At last, we use Pro/Engineer to build 3D model for key parts of new design and to proceed virtual assembly, check out whether the design right or not on assembly process and space motion, and correcting the error is to shorten the development cycle of product and save cost.

It is very significant to study the calcareous sand for supervision of design、construction and security check. So is to the development of our politics and economy.

Referring to main factors of affecting highpressure jet sprouting quality, analyze present quality checking method and put forward the necessity and feasibility of studying highpressure jet sprouting quality check and control.

This paper is a supplement to the author's previous paper "The Constants and Analysis of Rigid Frames", published in the first issue of the Journal. Its purpose is to amplify as well as to improve the method of propagating joint rotations developed, separately and independently, by Dr. Klouěek and Prof. Meng, so that the formulas are applicable to rigid frames with non-prismatic bars and of closed type. The method employs joint propagation factor between two adjacent joints as the basic frame constant and the...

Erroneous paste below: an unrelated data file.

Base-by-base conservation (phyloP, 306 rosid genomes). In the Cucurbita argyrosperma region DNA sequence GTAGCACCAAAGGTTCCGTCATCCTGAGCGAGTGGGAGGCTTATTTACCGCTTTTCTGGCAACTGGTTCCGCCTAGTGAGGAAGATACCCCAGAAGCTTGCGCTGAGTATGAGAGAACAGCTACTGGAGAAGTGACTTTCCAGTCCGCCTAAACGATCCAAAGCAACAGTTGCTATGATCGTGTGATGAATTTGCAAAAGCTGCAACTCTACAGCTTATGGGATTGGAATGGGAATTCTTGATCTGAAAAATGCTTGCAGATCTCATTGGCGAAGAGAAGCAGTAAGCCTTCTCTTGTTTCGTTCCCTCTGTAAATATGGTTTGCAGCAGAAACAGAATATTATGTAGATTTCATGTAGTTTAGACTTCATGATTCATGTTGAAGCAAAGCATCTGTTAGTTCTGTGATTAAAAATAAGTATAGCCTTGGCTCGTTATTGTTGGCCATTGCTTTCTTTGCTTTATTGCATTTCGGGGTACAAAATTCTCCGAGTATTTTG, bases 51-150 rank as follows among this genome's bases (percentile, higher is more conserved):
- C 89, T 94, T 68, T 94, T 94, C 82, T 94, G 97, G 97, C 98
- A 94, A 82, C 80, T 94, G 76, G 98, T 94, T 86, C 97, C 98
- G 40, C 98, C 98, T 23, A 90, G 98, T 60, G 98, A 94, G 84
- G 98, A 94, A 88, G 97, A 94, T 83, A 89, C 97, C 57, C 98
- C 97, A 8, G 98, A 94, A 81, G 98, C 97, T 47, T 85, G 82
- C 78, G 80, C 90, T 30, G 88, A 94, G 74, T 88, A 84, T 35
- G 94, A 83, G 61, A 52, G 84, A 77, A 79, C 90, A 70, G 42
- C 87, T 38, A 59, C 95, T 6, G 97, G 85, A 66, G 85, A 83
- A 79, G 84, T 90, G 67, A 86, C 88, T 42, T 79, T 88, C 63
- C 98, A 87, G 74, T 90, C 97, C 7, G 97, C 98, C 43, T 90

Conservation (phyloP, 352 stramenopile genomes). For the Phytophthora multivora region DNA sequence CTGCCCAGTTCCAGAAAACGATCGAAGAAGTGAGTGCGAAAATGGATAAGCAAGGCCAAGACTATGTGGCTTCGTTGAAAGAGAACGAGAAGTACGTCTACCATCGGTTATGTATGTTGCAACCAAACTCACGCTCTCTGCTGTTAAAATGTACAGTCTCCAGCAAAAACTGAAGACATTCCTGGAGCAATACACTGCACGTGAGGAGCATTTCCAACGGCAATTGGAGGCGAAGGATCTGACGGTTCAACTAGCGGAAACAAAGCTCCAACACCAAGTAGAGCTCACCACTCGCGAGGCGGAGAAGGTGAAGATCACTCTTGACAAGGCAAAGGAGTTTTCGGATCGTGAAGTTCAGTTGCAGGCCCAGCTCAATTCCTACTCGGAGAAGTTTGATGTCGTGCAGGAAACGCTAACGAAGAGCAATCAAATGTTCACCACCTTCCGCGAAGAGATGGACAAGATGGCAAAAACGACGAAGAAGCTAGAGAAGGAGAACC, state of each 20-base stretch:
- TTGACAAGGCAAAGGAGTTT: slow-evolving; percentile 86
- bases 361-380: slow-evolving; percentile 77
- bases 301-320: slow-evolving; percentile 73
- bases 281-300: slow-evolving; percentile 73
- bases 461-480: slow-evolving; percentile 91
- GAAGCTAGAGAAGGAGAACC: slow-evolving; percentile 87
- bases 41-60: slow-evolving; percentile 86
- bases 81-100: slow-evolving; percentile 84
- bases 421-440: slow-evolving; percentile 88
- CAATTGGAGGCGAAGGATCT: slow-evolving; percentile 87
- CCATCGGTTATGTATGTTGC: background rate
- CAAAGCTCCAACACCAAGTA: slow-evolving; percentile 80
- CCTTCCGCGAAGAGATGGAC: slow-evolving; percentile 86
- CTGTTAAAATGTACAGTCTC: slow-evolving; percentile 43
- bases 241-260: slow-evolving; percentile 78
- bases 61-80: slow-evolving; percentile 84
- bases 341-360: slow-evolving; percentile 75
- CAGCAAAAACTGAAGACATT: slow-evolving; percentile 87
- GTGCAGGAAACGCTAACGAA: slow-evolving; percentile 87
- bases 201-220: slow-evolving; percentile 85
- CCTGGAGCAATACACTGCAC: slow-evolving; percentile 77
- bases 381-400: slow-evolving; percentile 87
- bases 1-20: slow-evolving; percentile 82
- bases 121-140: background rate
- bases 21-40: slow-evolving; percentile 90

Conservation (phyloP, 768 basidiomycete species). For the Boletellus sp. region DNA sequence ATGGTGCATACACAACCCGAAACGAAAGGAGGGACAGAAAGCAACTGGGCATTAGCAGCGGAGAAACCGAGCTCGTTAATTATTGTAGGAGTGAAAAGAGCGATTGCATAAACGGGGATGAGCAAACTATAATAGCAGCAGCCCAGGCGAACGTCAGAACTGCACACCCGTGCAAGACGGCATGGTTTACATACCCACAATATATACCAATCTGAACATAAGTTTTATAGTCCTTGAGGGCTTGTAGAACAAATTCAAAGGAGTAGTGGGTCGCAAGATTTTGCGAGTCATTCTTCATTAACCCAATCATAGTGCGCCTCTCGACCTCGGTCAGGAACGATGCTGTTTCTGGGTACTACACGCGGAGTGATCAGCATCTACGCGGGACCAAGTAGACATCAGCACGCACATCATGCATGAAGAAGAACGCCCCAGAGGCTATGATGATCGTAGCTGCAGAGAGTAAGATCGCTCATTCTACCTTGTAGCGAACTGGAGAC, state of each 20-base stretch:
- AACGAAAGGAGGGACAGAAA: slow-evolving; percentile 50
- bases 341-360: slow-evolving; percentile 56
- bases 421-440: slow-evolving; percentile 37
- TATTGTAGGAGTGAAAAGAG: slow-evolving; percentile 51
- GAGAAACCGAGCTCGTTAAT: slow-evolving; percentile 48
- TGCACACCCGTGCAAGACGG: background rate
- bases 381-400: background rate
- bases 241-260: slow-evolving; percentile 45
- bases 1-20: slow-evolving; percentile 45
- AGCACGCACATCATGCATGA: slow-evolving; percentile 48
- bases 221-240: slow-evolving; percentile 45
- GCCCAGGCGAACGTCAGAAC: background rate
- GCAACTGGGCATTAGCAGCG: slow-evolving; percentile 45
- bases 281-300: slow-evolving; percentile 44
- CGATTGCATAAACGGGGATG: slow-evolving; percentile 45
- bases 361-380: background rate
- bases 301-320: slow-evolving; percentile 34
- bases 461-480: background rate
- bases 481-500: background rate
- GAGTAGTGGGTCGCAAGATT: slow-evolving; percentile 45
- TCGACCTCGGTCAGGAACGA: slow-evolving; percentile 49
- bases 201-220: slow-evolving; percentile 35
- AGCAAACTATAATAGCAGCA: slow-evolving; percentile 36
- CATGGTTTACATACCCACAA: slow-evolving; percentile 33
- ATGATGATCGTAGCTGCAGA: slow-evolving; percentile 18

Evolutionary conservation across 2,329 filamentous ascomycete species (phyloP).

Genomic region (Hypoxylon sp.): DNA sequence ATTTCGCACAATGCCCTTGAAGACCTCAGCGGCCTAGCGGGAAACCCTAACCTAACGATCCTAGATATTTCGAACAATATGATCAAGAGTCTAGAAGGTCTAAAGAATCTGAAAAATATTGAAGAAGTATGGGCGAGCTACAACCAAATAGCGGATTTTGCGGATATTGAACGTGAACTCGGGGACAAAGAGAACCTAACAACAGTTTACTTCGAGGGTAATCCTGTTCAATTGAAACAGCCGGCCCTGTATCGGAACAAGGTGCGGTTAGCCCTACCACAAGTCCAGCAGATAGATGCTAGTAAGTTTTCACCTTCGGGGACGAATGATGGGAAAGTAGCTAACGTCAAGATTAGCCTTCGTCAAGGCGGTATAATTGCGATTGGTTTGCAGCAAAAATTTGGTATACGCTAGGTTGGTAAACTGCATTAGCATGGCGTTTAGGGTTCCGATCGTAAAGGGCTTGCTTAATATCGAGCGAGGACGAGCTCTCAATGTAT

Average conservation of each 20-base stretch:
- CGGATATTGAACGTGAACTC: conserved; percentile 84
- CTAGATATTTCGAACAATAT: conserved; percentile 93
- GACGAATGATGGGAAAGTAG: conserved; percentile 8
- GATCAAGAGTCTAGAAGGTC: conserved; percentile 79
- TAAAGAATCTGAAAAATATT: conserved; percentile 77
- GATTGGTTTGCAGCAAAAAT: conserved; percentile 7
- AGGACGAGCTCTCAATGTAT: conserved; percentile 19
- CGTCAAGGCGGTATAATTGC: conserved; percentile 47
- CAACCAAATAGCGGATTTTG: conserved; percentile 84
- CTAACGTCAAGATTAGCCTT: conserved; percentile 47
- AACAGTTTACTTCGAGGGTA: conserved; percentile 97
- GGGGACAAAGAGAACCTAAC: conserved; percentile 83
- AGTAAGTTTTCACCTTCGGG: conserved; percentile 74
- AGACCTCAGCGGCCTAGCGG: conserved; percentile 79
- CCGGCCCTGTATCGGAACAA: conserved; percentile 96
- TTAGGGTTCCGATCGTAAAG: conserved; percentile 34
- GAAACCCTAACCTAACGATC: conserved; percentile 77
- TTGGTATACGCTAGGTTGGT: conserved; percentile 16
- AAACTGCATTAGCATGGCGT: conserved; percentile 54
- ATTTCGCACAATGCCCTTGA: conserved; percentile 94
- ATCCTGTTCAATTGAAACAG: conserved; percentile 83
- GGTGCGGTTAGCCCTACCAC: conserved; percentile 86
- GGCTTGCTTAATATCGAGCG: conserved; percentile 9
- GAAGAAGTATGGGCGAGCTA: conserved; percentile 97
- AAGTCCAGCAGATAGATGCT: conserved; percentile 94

This paper is a supplement to the author's previous paper "The Constants and Analysis of Rigid Frames", published in the first issue of the Journal. Its purpose is to amplify as well as to improve the method of propagating joint rotations developed, separately and independently, by Dr. Klouěek and Prof. Meng, so that the formulas are applicable to rigid frames with non-prismatic bars and of closed type. The method employs joint propagation factor between two adjacent joints as the basic frame constant and the sum of modified stiffness of all the bar-ends at a joint as the auxiliary frame constant. The basic frame constants at the left of right ends of all the bars are computed by the consecutive applications of a single formula in a chain manner. The auxiliary frame constant at any joint where it is needed is computed from the basic frame constants at the two ends of any bar connected to the joint, so that its value may be easily checked by computing it from two or more bars connected to the same joint.Although the principle of this method was developed by Dr. Klouěek and Prof. Meng, the formulas presented in this paper for computing the basic and auxiliary frame constants, besides being believed to be original and by no means the mere amplification of those presented by the two predecessors, are of much improved form and more convenient to apply.By the author's formula, the basic frame constants in closed frames of comparatively simple form may be computed in a straight-forward manner without much difficulties, and this is not the case with any other similar methods except Dr. Klouěek's.The case of sidesway is treated as usual by balancing the shears at the tops of all the columns, but special formulas are deduced for comput- ing those column shears directly from joint rotations and sidesway angle without pre-computing the moments at the two ends of all the columns.In the method of propagating unbalanced moments proposed by Mr. Koo I-Ying and improved by the author, the unbalanced moments at all the bar-ends of each joint are first propagated to the bar-ends of all the other joints to obtain the total unbalanced moments at all the bar-ends, and then are distributed at each joint only once to arrive at the balanced moments at all the bar-ends of that joint. Thus the principle of propagating joint rotations with indirect computation of the bar-end moments is ingeneously applied to propagate unbalanced moments with direct computation of the bar-end moments, and, at the same time, without the inconvenient use of two different moment distribution factors as necessary in all the onecycle methods of moment distribution. The basic frame constant employed in this method is the same as that in the method of propagating joint rotations, so that its nearest approximate value at any bar end may be computed at once by the formula deduced by the author. Evidently, this method combines all the main advantages of the methods proposed by Profs.T. Y. Lin and Meng Chao-Li and Dr. Klouěek, and is undoubtedly the most superior one-cycle method of moment distribution yet proposed as far as the author knows.Typical numerical examples are worked out in details to illustrate the applications of the two methods.